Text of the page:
Peace along LAC deeply disturbed: Jaishankar
External affairs minister S. Jaishankar on Saturday said peace and tranquillity along the Line of Actual Control (LAC) is “deeply disturbed” and this is obviously impacting the overall relationship between India and China.
Jaishankar made the comment against the backdrop of the over five-month-long border standoff between India and China in eastern Ladakh where each side has deployed over 50,000 troops.
The Sino-Indian boundary question is a very “complicated” and difficult issue, he said at a webinar on his book The India Way, giving a historical perspective to development of the relationship between the two neighbours in the last three decades.
The external affairs minister said the relationship between India and China, which was “very difficult”, was normalised since late 1980s through a plethora of initiatives like trade, travel, tourism and societal activities on the premise of peace and tranquillity along the border.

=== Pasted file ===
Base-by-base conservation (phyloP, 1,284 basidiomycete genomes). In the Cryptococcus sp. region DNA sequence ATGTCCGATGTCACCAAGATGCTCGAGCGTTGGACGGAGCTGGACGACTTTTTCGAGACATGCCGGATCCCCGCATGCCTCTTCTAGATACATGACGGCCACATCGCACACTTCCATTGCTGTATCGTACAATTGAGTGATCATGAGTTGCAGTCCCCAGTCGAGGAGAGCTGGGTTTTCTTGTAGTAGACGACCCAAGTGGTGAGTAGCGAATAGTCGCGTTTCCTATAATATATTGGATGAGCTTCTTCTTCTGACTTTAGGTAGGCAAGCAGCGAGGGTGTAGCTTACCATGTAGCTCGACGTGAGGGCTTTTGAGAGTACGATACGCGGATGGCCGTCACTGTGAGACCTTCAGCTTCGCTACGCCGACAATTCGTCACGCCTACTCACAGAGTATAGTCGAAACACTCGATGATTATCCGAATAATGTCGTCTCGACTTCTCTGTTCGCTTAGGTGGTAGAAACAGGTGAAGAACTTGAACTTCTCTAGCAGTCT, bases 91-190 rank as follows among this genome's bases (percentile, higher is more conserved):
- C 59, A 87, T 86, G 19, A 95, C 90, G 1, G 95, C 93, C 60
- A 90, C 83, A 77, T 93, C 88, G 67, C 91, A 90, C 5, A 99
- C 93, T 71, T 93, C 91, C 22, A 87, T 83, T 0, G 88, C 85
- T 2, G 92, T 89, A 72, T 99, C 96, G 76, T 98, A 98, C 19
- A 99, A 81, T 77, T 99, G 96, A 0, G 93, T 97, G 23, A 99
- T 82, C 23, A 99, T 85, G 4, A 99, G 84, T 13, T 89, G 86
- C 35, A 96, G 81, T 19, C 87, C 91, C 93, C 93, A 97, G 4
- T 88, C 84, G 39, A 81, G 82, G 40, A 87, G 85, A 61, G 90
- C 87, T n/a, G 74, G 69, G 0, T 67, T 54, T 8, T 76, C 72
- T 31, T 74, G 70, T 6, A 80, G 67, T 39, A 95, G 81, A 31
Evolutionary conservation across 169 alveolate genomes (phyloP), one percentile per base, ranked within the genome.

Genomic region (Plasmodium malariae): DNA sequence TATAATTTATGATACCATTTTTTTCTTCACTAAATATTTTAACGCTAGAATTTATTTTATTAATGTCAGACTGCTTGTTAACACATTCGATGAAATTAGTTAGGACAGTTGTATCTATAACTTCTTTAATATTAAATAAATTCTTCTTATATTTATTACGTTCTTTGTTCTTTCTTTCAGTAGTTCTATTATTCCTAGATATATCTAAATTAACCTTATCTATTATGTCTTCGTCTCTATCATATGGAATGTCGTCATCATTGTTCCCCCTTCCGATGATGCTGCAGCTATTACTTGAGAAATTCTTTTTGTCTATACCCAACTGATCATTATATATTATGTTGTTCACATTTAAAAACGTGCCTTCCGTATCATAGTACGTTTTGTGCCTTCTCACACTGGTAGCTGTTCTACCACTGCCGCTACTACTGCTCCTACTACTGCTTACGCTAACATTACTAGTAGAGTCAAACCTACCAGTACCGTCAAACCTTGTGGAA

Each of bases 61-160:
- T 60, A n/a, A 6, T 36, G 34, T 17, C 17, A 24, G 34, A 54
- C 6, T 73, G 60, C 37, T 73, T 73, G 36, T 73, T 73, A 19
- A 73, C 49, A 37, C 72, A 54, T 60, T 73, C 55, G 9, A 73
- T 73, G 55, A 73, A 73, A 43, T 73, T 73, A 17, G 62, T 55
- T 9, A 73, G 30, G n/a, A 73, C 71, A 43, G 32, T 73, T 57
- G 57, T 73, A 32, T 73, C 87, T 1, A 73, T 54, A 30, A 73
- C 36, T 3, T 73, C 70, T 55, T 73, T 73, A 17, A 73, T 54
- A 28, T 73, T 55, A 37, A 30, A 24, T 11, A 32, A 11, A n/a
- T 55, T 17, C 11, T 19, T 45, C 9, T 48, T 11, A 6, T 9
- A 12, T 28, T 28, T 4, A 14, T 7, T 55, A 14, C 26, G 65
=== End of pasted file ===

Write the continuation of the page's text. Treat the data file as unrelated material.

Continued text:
“It is not our position that we should solve the boundary question. We understand that it is a very complicated and difficult issue. There have been many negotiations at different levels… That is a very high bar for a relationship,” Jaishankar said.
“I am talking about a much more basic bar which is that there must be peace and tranquillity along the LAC in the border areas and that has been the case since the late 1980s,” he added.
“Now, if peace and tranquillity is deeply disturbed, then obviously there will be an impact on the relationship and that is what we are seeing,” he said, referring to the border situation in eastern Ladakh.
Jaishankar said both China and India are rising and assuming “bigger” roles in the world, but the “big question” is how the two countries find an “equilibrium”.
“That is the basic case I addressed in my book,” the minister said, adding he completed the manuscript of the book in April, before the border row erupted in eastern Ladakh.